There were no shortage of people who scoffed at Tetris Effect when it was announced at E3 2018 earlier in the year, but anyone who’s played Rez Infinite on PlayStation VR will have understood. Tetsuya Mizuguchi, the mastermind behind the likes of Lumines and Child of Eden, excels at evoking emotional responses through audio-visual experiences – and he’s just transformed a classic Russian puzzler into a borderline spiritual experience.
Playable on standard television screen in 4K resolution on a PlayStation 4 Pro, there’s no doubt that this game excels with its optional PSVR mode. The main campaign, Journey, is Tetris – but at the expense of sounding like a beard stroking, mochachino sipping hipster, it’s a spiritual rollercoaster. You start out underwater, with each tetromino tilt playing blips and blops in key with the rumbling synth backdrop.
As you clear lines, the scene gradually grows along with the audio, and giant whales swim around the stage. A new mechanic, Zone, encourages you to clear as many lines as you possibly can before a meter runs out or you touch the top – a neat twist which adds a different dimension to the timeless gameplay. But it’s the way in which the presentation pairs with the gameplay that takes it to a different level: lights strobe in time to the music, glitter flickers in front of your eyes, and the audio crescendos until you’re taken to the next scene to do it all again.
There are three stages in the demo, each with a different theme. The underwater area is followed by a kind of Mayan backdrop, with rap music and mythical icons. Then you end up in a fiery lair, with people chanting as infernos rage around you. The campaign looks large, and while you’ll probably be able to see it all in a few hours, the beauty of a game like Tetris is that it’s designed to be replayed over and over again.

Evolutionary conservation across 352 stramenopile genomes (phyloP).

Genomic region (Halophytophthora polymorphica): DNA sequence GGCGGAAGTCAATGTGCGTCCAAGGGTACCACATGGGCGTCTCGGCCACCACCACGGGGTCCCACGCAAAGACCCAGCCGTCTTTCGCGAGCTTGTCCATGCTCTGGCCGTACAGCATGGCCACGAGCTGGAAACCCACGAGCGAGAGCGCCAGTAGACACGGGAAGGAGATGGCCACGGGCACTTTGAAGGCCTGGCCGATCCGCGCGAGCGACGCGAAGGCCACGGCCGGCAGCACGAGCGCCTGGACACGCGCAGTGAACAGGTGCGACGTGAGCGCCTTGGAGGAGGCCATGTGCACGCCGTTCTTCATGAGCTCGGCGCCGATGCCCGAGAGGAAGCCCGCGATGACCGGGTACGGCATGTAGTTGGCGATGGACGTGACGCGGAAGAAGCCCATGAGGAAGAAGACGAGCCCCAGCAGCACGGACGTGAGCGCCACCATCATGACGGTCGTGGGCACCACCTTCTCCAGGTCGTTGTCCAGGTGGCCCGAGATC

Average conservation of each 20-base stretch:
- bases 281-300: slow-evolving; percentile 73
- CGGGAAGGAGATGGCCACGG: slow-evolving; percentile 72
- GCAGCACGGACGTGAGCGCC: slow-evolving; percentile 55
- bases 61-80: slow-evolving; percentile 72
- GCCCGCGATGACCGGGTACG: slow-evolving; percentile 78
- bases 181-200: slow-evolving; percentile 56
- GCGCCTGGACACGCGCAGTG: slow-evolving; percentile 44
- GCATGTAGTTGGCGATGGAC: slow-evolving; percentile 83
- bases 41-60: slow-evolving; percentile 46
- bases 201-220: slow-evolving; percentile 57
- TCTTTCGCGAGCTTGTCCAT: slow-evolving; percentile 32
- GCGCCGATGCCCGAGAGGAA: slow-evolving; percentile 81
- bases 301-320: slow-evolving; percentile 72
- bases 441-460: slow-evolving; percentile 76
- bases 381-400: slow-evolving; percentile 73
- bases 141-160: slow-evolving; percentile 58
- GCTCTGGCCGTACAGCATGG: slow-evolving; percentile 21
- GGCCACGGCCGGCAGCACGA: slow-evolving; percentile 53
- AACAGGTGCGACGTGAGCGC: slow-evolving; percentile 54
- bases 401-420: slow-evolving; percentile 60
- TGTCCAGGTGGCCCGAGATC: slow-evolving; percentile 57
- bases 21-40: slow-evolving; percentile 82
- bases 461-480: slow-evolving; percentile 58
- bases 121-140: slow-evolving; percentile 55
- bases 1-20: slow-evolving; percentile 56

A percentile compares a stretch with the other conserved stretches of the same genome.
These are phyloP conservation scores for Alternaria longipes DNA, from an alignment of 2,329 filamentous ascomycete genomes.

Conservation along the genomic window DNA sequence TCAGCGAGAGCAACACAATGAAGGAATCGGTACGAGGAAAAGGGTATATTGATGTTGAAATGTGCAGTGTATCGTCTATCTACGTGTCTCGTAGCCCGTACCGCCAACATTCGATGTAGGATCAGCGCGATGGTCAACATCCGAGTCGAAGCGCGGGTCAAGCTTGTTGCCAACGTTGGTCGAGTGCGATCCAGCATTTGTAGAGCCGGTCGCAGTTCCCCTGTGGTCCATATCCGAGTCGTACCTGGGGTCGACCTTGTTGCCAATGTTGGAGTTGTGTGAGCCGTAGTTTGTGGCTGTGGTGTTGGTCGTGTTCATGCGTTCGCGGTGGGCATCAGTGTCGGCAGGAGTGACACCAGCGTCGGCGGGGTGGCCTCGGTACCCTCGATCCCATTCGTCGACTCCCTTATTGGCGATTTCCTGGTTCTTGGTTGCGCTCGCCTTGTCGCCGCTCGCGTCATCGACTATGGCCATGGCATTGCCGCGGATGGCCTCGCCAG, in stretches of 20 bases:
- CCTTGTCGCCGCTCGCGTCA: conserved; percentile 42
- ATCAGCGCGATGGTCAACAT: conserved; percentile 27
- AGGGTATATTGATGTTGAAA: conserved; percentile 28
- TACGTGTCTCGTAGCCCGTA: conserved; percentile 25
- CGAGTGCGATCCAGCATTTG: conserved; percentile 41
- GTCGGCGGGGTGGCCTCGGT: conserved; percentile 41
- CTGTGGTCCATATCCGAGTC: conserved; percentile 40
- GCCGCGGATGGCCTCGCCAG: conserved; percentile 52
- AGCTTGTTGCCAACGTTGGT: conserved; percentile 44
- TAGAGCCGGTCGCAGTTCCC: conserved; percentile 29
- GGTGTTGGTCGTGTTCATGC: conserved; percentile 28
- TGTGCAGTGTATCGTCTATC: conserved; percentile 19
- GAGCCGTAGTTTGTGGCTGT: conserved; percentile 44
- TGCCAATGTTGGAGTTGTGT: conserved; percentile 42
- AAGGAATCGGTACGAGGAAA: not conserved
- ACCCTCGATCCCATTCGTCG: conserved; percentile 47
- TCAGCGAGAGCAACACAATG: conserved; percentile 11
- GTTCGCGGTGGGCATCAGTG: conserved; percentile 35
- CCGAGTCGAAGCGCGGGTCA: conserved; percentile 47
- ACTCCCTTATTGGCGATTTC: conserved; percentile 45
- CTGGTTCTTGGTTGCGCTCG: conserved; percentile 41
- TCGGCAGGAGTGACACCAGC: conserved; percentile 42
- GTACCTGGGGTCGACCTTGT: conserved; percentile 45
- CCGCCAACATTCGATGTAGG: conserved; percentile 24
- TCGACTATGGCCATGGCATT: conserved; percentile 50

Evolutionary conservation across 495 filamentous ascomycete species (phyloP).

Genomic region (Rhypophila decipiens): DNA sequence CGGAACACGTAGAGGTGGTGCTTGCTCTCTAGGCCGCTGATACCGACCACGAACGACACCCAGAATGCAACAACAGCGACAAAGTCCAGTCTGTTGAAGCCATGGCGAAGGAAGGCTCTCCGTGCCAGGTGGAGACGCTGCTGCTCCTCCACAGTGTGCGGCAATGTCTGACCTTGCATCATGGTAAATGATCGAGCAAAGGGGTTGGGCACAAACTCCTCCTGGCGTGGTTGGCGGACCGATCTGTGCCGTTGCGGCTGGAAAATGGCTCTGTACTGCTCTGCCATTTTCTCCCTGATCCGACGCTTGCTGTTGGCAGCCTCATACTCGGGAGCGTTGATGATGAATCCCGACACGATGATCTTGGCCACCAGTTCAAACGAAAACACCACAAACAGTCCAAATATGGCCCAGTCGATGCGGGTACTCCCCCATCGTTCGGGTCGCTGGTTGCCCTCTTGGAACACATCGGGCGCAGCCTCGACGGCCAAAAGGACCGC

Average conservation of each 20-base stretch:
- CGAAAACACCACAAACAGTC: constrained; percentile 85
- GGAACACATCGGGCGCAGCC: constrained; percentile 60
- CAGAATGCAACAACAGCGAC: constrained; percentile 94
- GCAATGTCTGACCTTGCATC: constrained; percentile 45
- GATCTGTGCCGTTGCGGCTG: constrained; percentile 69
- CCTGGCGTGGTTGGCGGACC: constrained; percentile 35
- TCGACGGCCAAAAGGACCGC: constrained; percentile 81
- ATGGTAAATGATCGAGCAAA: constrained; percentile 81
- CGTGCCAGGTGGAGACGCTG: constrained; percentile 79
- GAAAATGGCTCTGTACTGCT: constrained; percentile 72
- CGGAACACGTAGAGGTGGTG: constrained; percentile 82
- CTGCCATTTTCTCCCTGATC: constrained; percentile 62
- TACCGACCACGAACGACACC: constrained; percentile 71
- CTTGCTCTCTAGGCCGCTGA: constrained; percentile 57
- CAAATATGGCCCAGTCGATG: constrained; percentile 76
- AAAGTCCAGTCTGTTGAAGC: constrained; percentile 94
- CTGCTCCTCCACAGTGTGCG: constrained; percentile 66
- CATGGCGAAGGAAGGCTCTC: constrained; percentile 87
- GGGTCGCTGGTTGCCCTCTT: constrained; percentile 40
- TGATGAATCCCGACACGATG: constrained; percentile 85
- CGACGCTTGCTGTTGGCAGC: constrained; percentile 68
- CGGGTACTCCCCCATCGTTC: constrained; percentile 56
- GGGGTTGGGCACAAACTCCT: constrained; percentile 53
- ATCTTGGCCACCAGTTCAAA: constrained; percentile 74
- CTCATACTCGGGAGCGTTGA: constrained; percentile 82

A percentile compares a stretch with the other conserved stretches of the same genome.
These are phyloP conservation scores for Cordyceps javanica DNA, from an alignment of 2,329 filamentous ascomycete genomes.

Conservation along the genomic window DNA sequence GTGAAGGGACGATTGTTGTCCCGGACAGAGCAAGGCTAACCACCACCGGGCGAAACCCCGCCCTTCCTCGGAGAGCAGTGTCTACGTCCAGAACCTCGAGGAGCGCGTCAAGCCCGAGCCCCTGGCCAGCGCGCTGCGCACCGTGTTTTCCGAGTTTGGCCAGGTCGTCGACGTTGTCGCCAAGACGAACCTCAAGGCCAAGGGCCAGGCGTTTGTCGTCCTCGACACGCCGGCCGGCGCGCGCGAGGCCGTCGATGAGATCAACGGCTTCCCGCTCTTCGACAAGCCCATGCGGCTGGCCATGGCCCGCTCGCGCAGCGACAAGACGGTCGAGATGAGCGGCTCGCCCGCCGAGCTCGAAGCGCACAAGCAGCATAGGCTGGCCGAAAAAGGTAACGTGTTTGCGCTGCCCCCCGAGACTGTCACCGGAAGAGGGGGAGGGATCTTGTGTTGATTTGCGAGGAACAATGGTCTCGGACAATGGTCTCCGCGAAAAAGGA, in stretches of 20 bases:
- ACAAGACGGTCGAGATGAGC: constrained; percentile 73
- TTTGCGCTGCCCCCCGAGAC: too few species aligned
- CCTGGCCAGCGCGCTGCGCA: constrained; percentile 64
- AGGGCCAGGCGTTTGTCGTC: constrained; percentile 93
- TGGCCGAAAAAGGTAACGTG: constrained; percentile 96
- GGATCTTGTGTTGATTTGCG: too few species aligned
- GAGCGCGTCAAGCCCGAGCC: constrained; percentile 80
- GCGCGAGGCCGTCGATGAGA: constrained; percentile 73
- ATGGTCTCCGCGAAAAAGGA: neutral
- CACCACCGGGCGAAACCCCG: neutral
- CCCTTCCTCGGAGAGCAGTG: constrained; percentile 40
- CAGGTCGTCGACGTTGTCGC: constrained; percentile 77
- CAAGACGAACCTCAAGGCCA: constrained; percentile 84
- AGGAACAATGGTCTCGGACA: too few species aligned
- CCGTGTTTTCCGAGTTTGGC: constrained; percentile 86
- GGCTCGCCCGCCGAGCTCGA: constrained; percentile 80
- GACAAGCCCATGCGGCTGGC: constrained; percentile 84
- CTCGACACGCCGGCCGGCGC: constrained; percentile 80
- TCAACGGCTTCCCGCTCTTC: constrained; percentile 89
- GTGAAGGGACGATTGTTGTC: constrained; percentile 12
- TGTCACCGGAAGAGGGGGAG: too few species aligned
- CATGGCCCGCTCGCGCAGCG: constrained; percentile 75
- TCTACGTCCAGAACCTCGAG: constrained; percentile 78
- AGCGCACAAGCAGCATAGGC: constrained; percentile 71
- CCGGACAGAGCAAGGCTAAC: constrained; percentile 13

Outside of the Journey mode are an array of other options, including classic Marathon mode. Everything you do in the game rewards you with experience points, and naturally there are scoreboards. One neat feature is that when you’re connected to the Internet, you can see where in the world other people are playing, and occasionally small whales will float above the surface of the Earth, with their PSN profile attached.
It feels like a really robust package, and it obviously looks and plays great on a standard television screen. But it’s in virtual reality, with the heightened sense of scale and immersion, that this game will achieve its full potential. So yes, it may “just” be Tetris – but this is with a Mizuguchi twist. Much like the excellent Rez Infinite a couple of years ago, there’s something melancholy – something meaningful here. Put simply, you need to experience it for yourself.
Are you looking forward to Tetris Effect? Will you be playing the puzzler on a standard screen or in virtual reality? Be ours forever in the comments section below.